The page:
However, going forward, the authorities will have to continue with reforms to accelerate capital account liberalisation. Programs such as launching the Shenzhen-Hong Kong Stock Connect, Qualified Domestic Individual Investor (QDII2), and further pilot programs in free trade zones can facilitate the opening of China's capital account.

BN: One of the most significant moments in the recent turmoil was the decision to devalue the yuan. Did markets respond the way you might anticipated? And how has that played out in other markets?

Yetsenga: Currency depreciation from the world's largest exporter, while only modest at this stage, has generated substantial concern. Initially the response was most felt in Asian currency markets. Asian economies were already experiencing the weakest global trading conditions in several decades, as well as continued pressure on domestic demand as the unfolding tightening in USD liquidity ahead of the US Federal Reserve's first hike permeates through domestic financial systems. That initial response being confined largely to Asia, however, has since broadened to encompass global financial markets. Equities have been particularly volatile.

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BN: So what can we expect to see from China in the next financial year? Do you expect the country's policy decisions to continue to drive volatility?

Liu: It will be important for the People's Bank of China to manage the market's expectations after the devaluation earlier this year.

Managing a floating exchange rate system will be a steep learning curve for the central bank and it will continue to be tested by some unexpected future domestic and external events.

That said we believe that it is not in China's interest to allow large exchange rate volatilities. The central bank has recently rejected market speculations for a sharp depreciation of the exchange rate by 10 per cent.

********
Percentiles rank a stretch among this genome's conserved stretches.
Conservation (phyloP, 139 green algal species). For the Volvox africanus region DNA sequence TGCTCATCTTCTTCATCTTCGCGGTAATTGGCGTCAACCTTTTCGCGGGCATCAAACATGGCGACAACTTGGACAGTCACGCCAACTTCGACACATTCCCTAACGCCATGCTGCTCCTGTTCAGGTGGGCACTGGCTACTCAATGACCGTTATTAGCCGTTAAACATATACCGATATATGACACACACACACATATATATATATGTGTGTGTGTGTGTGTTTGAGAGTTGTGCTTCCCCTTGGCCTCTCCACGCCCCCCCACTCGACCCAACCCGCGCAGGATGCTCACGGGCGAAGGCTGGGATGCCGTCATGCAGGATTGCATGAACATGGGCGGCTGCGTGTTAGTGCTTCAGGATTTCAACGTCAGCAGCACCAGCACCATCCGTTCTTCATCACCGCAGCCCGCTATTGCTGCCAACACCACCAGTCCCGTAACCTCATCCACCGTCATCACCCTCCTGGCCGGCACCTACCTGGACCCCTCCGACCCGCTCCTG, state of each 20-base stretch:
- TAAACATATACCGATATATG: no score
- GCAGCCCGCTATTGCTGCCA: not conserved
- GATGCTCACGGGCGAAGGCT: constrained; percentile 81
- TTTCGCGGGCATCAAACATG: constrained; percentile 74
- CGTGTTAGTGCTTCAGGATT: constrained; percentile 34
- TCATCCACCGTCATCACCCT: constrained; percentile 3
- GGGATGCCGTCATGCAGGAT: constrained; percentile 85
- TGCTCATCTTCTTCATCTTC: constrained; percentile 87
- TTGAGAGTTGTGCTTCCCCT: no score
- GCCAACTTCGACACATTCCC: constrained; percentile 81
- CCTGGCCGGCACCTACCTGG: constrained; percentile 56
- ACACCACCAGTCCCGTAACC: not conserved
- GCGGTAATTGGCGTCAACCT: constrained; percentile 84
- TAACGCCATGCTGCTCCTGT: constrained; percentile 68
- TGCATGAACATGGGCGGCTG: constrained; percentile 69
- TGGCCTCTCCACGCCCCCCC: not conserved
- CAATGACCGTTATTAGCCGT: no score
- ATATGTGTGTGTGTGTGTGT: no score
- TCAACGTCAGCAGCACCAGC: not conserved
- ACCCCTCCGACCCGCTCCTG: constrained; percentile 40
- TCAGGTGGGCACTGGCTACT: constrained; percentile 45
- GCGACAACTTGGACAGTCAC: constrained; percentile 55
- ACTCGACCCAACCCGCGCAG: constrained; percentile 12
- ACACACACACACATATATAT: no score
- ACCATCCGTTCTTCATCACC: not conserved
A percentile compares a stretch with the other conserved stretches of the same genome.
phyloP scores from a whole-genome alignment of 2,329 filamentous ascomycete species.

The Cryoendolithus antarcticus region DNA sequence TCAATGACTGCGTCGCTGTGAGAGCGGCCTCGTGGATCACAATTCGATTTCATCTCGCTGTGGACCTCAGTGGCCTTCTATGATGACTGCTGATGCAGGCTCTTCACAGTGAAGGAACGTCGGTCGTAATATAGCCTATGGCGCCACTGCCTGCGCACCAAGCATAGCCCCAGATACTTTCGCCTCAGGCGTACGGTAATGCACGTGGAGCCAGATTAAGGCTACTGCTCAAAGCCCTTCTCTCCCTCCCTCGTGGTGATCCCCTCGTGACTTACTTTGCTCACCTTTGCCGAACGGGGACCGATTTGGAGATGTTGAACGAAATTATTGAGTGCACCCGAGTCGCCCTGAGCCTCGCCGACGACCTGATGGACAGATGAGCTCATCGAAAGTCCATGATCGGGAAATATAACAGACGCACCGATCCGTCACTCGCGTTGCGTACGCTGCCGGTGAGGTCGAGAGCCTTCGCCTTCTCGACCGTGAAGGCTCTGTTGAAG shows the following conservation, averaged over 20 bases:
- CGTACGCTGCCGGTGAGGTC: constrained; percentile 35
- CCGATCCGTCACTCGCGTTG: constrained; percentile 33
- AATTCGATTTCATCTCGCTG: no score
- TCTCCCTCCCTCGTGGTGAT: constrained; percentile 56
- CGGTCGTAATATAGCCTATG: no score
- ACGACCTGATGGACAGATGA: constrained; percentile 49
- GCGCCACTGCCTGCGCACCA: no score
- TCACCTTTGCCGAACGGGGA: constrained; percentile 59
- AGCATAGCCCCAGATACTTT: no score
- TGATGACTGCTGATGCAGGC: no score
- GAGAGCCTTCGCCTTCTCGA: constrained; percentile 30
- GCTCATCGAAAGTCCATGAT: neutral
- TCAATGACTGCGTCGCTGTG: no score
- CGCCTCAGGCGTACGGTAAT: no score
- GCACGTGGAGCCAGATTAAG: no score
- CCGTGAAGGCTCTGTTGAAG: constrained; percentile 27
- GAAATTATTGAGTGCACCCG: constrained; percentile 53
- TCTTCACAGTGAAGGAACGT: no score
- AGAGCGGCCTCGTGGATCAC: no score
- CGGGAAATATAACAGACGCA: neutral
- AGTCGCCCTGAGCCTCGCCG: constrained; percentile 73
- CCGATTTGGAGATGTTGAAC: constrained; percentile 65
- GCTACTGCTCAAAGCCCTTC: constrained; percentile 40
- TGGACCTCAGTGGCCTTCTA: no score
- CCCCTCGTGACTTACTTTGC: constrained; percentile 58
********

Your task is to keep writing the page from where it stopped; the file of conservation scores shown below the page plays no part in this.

Given the large foreign debt exposures by Chinese corporates, a large depreciation may significantly increase the debt burden of these firms. In addition, excess exchange rate volatility may hurt the RMB's chances to enter into the SDR basket.

BN: What then is the long-term road map now for the RMB? Has the plan for financial market liberalisation changed?

Yetsenga: China's intent to liberalise both its financial markets and currency is unlikely to change, although certainly the exact path and the timing could shift as a result of China's current circumstances.

Over much of the post-crisis period, China has had a relatively stable domestic backdrop against which to reform its domestic financial system and financial markets, cross border capital account and exchange rate. At present, however, efforts to stabilise the domestic environment could see cyclical considerations take precedence, at least for a time, against some of the other reform efforts.

This is not to suggest that reform is stalling, far from it. It is more that domestic reforms are likely to take policy focus over some of the currency and financial sector issues which have dominated (from the external perspective) the reform agenda for a number of years.

BN: The over-riding anxiety outside China is the danger policies won't work as expected. If China succumbed to an economic hard-landing, would liberalisation be impacted?

Liu: Given the current environment, slower growth may be inevitable though we do not believe an economic hard-landing scenario will materialise given huge policy leeway and good fiscal fundamentals.

China will still be one of the fastest growing major economies of the world, even if growth were to slow to 5-6 per cent in the coming years.

Slowing economic growth will not impede China's reforms and financial market liberalisation. In fact, some important financial liberalisation remains firmly on China's agenda over the medium to long-term: developing a vibrant bond market, liberalising interest rates and capital account liberalisation to name a few.

The views and opinions expressed in this communication are those of the author and may not necessarily state or reflect those of ANZ.